Pros: Fast paced, fun thriller
Cons: Shallow characters; one sub-plot goes nowhere
The Bottom Line:
Characters still weak
But it's a fun, wild thrill ride
You won't want to stop
3rd Degree Marks Big Changes for the Women's Murder Club
James Patterson has built an empire out of writing (or co-writing) fast paced thrillers. 3rd Degree is his third novel about four women in
San Francisco. Lindsay is a homicide inspector, Claire is a
medical examiner, Jill is an assistant district attorney, and Cindy is a crime
reporter. They are friends, but when an
especially baffling case comes along, they combine expertise and contacts to
Lindsay is just finishing up her jog when a neighboring building blows up. One minute, it is there, the next it is gone. Racing inside, she manages to save a 10-year-old child from the flames. A group named August Spies claims responsibility in the name of the poor nations in the world. Then they claim another victim, announcing they will continue to claim victims every three days through the G-8 summit scheduled for
next week. Can Lindsay and her friends
piece things together in time? And what
will happen when things take a very personal turn?
While there may be four main characters, this series is and always has been Lindsay's show. Most of the book is narrated first person by Lindsay with only the occasional break for a third person chapter from another of the women, the villain, or even a victim. Having said that, all four women really contribute to this case. Cindy especially gets involved here since the group keeps sending her e-mails.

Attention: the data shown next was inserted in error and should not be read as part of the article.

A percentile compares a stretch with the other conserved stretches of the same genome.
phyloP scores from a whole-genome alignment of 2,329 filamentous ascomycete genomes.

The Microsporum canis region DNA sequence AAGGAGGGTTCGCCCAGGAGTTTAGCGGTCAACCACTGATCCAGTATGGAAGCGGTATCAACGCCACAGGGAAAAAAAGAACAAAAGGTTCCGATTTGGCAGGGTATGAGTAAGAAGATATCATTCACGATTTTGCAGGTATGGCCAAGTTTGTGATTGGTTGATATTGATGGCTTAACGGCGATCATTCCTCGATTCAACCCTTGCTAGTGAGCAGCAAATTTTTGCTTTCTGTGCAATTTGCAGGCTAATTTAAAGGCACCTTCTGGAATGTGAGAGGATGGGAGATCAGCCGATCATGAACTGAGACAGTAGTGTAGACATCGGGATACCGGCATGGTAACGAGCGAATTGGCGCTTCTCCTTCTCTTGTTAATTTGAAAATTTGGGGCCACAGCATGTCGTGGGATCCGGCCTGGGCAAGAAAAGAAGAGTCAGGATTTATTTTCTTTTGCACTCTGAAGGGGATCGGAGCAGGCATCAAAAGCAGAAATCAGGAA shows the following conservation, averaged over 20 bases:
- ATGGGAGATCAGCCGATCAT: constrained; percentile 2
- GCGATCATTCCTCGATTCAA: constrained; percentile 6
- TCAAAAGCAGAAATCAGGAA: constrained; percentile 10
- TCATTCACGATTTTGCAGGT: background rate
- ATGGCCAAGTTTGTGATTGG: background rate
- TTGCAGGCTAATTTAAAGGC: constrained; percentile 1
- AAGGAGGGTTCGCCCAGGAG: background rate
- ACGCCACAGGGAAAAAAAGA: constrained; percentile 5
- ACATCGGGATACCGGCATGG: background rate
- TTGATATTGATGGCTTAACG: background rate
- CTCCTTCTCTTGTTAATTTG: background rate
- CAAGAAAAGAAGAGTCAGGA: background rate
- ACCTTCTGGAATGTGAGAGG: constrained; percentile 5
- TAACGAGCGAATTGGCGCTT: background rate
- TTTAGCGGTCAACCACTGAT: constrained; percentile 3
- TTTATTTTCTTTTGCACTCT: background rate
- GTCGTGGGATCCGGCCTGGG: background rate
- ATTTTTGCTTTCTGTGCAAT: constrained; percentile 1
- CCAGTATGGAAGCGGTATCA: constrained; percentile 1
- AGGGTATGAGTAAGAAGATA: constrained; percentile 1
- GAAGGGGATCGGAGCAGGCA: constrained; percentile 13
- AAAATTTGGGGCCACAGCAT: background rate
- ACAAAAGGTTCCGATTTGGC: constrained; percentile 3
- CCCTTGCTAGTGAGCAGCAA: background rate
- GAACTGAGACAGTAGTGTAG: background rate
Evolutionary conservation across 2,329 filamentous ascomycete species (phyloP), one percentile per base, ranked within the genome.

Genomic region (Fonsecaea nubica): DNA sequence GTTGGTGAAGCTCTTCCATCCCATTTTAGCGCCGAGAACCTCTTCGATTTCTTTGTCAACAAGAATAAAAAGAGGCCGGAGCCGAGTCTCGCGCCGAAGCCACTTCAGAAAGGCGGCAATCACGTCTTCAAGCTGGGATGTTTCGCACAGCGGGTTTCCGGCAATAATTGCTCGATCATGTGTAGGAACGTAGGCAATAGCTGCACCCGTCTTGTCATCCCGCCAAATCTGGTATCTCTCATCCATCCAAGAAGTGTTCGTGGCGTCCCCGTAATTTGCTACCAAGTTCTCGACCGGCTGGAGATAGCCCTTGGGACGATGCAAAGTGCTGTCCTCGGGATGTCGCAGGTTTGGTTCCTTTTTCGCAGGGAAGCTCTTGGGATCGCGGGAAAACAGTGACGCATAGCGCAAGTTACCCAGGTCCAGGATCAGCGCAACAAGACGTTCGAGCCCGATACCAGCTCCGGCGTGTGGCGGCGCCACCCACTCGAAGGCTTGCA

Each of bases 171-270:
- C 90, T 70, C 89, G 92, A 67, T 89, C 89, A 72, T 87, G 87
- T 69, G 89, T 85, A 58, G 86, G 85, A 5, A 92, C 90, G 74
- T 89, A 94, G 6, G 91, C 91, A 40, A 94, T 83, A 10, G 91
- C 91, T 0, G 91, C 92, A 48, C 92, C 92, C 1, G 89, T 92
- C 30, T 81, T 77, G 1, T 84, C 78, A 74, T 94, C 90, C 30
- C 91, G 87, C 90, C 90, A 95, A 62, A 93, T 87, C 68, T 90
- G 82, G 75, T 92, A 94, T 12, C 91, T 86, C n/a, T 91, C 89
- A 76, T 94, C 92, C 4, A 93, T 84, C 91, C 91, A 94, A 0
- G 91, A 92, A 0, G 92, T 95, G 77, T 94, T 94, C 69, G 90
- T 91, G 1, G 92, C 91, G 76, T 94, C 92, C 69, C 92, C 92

The story felt a little more straight forward than the last one, but it still had a couple of nice twists to it. I was hooked from page one until the ending. There is always something going on here, making it almost impossible to put down.
There is a sub-plot involving spousal abuse in this book. I knew that going in; I even knew who was involved. Initially, I didn't find the idea believable. But as I watched it play out, I actually bought into it. But the storyline fizzles out before the book ends, making me wonder why exactly it was included.
Which brings us to the characters. They are developed enough to get us through the story, but not quite enough to make us care about the outcome. This was driven home for me when tragedy struck the group. I normally cry at the drop of a hat, but this time I made it through just fine. Maybe it's because I've been stealing myself for that moment from the beginning of book one. But I think it is because the characters don't quite feel real to me.
The books are written to be fast reads, and they are. I breezed through the 300 pages in a little over three hours, a record for me. It does help that the chapters average 3 pages apiece. That gives us plenty of white space.